Hugh Grove and Mac Clouse analyze 15 of the largest EU public companies, including Volkswagen, that were included in Forbes’ 2015 list of “The World’s Biggest Public Companies” in order to investigate possible best practices for long-term sustainability, as emphasized by the EU Sustainability Directive. CEO pay and various well-known financial ratios were correlated with market capitalization creation to create a sustainability score which was then correlated to market cap creation to indicate possible long-term sustainability practices. Key correlations were CEO pay, sales growth, profit margin, and leverage or adequacy of capital. Such key variables could then be monitored for possible long-term sustainability practices by Boards of Directors for good corporate governance, as opposed to recent bad corporate governance by Volkswagen. In just the last year, Volkswagen managed to destroy all the prior three years of its market cap creation.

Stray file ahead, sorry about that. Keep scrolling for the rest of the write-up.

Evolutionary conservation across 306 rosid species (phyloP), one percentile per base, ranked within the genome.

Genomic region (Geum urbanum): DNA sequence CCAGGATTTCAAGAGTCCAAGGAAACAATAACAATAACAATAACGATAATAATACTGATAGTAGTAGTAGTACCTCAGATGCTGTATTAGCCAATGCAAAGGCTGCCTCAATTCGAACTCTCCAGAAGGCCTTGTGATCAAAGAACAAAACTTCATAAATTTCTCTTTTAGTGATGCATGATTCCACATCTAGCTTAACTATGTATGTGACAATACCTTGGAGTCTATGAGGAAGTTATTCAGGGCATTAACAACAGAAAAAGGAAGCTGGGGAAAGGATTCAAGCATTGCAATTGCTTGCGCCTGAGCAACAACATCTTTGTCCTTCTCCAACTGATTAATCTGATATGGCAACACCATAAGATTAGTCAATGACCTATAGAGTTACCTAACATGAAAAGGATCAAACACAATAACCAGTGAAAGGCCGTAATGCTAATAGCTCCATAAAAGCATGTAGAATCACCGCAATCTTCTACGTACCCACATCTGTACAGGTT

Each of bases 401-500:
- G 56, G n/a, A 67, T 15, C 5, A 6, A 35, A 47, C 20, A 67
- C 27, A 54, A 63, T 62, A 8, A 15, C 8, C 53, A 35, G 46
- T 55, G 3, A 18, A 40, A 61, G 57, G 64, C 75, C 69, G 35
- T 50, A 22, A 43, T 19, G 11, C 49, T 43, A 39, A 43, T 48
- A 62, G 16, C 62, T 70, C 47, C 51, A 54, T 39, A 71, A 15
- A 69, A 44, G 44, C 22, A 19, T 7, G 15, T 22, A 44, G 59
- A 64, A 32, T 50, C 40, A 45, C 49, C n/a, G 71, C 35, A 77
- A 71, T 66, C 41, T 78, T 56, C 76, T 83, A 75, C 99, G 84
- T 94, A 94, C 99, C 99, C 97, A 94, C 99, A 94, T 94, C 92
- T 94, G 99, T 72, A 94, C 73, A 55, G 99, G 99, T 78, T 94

Ku Nor Izah Ku Ismail, Intan Maiza Abd. Rahman, Ifa Rizad Mustapa, and Shamsul Nahar Abdullah seek to understand the principle behind board members selection, and reasons for women to accept board appointments based on a questionnaire survey on women who sit on the boards of companies in Malaysia. The study provides evidence that education, expertise and leadership qualities are necessary for women to reach the boardrooms whereas gender plays an insignificant role. Willingness to contribute to and share their expertise with a company are the main factors for women to accept the appointment as a director. The outcome of this study complements and strengthens the efforts made by the Malaysian government.

Majed Alharthi estimates efficiency and its factors of Islamic banks in GCC countries during the period 2005-2014. Efficiency is measured using data envelopment analysis (DEA), which is divided into technical efficiency (TE), pure technical efficiency (PTE), and scale efficiency (SE). The statistical methods to find the determinants are generalized least squares (GLS), generalized method of moments (GMM) and Tobit regressions. The results obtained in the study may help bankers and policy makers to evaluate the financial performance in banking sector and enhance efficiency based on the outlined positive and negative determinants.